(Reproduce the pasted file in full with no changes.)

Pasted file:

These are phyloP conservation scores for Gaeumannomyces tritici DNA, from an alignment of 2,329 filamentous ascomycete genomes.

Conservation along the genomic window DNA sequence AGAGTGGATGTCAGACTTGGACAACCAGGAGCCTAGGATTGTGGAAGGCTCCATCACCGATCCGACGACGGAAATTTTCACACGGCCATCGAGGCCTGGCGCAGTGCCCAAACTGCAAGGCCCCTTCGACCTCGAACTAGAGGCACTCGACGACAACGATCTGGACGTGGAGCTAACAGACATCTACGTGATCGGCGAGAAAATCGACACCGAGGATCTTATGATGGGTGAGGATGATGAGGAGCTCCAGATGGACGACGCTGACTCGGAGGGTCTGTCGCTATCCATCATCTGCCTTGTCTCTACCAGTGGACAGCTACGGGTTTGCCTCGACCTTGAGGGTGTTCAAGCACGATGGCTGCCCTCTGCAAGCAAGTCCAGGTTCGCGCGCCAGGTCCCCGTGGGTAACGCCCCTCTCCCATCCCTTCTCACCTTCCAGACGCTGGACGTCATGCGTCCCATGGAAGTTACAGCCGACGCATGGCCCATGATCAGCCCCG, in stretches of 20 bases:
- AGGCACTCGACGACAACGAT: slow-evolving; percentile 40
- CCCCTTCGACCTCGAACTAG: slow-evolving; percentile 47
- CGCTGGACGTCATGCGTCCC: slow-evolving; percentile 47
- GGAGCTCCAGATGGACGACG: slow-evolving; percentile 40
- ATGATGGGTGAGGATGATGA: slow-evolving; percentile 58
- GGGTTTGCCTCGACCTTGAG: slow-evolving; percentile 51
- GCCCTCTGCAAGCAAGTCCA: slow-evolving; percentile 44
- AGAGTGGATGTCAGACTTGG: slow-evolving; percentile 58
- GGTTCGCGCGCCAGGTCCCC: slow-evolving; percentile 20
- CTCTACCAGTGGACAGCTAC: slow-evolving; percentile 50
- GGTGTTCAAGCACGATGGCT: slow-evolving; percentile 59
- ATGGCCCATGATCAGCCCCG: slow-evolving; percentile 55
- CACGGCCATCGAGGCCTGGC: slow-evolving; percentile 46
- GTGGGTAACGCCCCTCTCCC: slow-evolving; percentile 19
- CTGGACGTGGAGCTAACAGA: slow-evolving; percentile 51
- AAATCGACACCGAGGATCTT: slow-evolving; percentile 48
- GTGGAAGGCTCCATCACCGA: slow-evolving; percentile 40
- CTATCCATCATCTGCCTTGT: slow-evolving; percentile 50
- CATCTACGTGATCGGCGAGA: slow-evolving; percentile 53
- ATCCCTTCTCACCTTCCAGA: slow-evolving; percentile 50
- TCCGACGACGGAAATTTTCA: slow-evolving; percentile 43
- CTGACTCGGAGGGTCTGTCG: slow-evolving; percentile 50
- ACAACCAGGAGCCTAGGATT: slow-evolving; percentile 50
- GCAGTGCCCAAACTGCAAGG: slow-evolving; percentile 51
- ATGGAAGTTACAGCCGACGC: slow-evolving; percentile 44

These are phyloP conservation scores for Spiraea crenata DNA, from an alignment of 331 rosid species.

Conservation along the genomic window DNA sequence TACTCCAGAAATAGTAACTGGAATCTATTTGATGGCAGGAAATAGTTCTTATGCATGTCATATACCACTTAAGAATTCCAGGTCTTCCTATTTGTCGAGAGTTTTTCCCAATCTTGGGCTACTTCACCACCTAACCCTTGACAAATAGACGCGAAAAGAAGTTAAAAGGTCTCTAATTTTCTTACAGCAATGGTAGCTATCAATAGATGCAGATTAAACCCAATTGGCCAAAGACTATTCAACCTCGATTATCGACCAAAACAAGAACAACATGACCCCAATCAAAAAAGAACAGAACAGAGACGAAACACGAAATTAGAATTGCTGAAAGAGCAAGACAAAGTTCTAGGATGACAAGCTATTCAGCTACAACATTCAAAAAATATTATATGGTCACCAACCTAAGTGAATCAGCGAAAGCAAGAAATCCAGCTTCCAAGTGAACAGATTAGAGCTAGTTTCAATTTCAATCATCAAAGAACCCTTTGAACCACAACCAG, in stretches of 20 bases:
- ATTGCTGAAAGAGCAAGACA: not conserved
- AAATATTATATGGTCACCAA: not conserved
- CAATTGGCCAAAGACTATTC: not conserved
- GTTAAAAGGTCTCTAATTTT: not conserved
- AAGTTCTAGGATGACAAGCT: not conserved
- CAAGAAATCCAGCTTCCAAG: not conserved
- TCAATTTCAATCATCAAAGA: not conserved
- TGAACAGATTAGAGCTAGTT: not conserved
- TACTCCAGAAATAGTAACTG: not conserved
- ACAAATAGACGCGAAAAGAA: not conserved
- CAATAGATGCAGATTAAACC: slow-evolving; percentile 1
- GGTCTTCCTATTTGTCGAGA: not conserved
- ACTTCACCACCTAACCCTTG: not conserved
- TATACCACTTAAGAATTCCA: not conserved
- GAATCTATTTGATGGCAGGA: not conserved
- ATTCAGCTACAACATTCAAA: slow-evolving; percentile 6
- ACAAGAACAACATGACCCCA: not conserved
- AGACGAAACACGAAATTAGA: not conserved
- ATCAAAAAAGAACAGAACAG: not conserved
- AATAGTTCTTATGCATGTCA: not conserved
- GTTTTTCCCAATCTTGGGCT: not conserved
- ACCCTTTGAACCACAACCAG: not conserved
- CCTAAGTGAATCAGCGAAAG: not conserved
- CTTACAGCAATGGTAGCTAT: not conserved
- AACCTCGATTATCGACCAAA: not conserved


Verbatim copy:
These are phyloP conservation scores for Gaeumannomyces tritici DNA, from an alignment of 2,329 filamentous ascomycete genomes.

Conservation along the genomic window DNA sequence AGAGTGGATGTCAGACTTGGACAACCAGGAGCCTAGGATTGTGGAAGGCTCCATCACCGATCCGACGACGGAAATTTTCACACGGCCATCGAGGCCTGGCGCAGTGCCCAAACTGCAAGGCCCCTTCGACCTCGAACTAGAGGCACTCGACGACAACGATCTGGACGTGGAGCTAACAGACATCTACGTGATCGGCGAGAAAATCGACACCGAGGATCTTATGATGGGTGAGGATGATGAGGAGCTCCAGATGGACGACGCTGACTCGGAGGGTCTGTCGCTATCCATCATCTGCCTTGTCTCTACCAGTGGACAGCTACGGGTTTGCCTCGACCTTGAGGGTGTTCAAGCACGATGGCTGCCCTCTGCAAGCAAGTCCAGGTTCGCGCGCCAGGTCCCCGTGGGTAACGCCCCTCTCCCATCCCTTCTCACCTTCCAGACGCTGGACGTCATGCGTCCCATGGAAGTTACAGCCGACGCATGGCCCATGATCAGCCCCG, in stretches of 20 bases:
- AGGCACTCGACGACAACGAT: slow-evolving; percentile 40
- CCCCTTCGACCTCGAACTAG: slow-evolving; percentile 47
- CGCTGGACGTCATGCGTCCC: slow-evolving; percentile 47
- GGAGCTCCAGATGGACGACG: slow-evolving; percentile 40
- ATGATGGGTGAGGATGATGA: slow-evolving; percentile 58
- GGGTTTGCCTCGACCTTGAG: slow-evolving; percentile 51
- GCCCTCTGCAAGCAAGTCCA: slow-evolving; percentile 44
- AGAGTGGATGTCAGACTTGG: slow-evolving; percentile 58
- GGTTCGCGCGCCAGGTCCCC: slow-evolving; percentile 20
- CTCTACCAGTGGACAGCTAC: slow-evolving; percentile 50
- GGTGTTCAAGCACGATGGCT: slow-evolving; percentile 59
- ATGGCCCATGATCAGCCCCG: slow-evolving; percentile 55
- CACGGCCATCGAGGCCTGGC: slow-evolving; percentile 46
- GTGGGTAACGCCCCTCTCCC: slow-evolving; percentile 19
- CTGGACGTGGAGCTAACAGA: slow-evolving; percentile 51
- AAATCGACACCGAGGATCTT: slow-evolving; percentile 48
- GTGGAAGGCTCCATCACCGA: slow-evolving; percentile 40
- CTATCCATCATCTGCCTTGT: slow-evolving; percentile 50
- CATCTACGTGATCGGCGAGA: slow-evolving; percentile 53
- ATCCCTTCTCACCTTCCAGA: slow-evolving; percentile 50
- TCCGACGACGGAAATTTTCA: slow-evolving; percentile 43
- CTGACTCGGAGGGTCTGTCG: slow-evolving; percentile 50
- ACAACCAGGAGCCTAGGATT: slow-evolving; percentile 50
- GCAGTGCCCAAACTGCAAGG: slow-evolving; percentile 51
- ATGGAAGTTACAGCCGACGC: slow-evolving; percentile 44

These are phyloP conservation scores for Spiraea crenata DNA, from an alignment of 331 rosid species.

Conservation along the genomic window DNA sequence TACTCCAGAAATAGTAACTGGAATCTATTTGATGGCAGGAAATAGTTCTTATGCATGTCATATACCACTTAAGAATTCCAGGTCTTCCTATTTGTCGAGAGTTTTTCCCAATCTTGGGCTACTTCACCACCTAACCCTTGACAAATAGACGCGAAAAGAAGTTAAAAGGTCTCTAATTTTCTTACAGCAATGGTAGCTATCAATAGATGCAGATTAAACCCAATTGGCCAAAGACTATTCAACCTCGATTATCGACCAAAACAAGAACAACATGACCCCAATCAAAAAAGAACAGAACAGAGACGAAACACGAAATTAGAATTGCTGAAAGAGCAAGACAAAGTTCTAGGATGACAAGCTATTCAGCTACAACATTCAAAAAATATTATATGGTCACCAACCTAAGTGAATCAGCGAAAGCAAGAAATCCAGCTTCCAAGTGAACAGATTAGAGCTAGTTTCAATTTCAATCATCAAAGAACCCTTTGAACCACAACCAG, in stretches of 20 bases:
- ATTGCTGAAAGAGCAAGACA: not conserved
- AAATATTATATGGTCACCAA: not conserved
- CAATTGGCCAAAGACTATTC: not conserved
- GTTAAAAGGTCTCTAATTTT: not conserved
- AAGTTCTAGGATGACAAGCT: not conserved
- CAAGAAATCCAGCTTCCAAG: not conserved
- TCAATTTCAATCATCAAAGA: not conserved
- TGAACAGATTAGAGCTAGTT: not conserved
- TACTCCAGAAATAGTAACTG: not conserved
- ACAAATAGACGCGAAAAGAA: not conserved
- CAATAGATGCAGATTAAACC: slow-evolving; percentile 1
- GGTCTTCCTATTTGTCGAGA: not conserved
- ACTTCACCACCTAACCCTTG: not conserved
- TATACCACTTAAGAATTCCA: not conserved
- GAATCTATTTGATGGCAGGA: not conserved
- ATTCAGCTACAACATTCAAA: slow-evolving; percentile 6
- ACAAGAACAACATGACCCCA: not conserved
- AGACGAAACACGAAATTAGA: not conserved
- ATCAAAAAAGAACAGAACAG: not conserved
- AATAGTTCTTATGCATGTCA: not conserved
- GTTTTTCCCAATCTTGGGCT: not conserved
- ACCCTTTGAACCACAACCAG: not conserved
- CCTAAGTGAATCAGCGAAAG: not conserved
- CTTACAGCAATGGTAGCTAT: not conserved
- AACCTCGATTATCGACCAAA: not conserved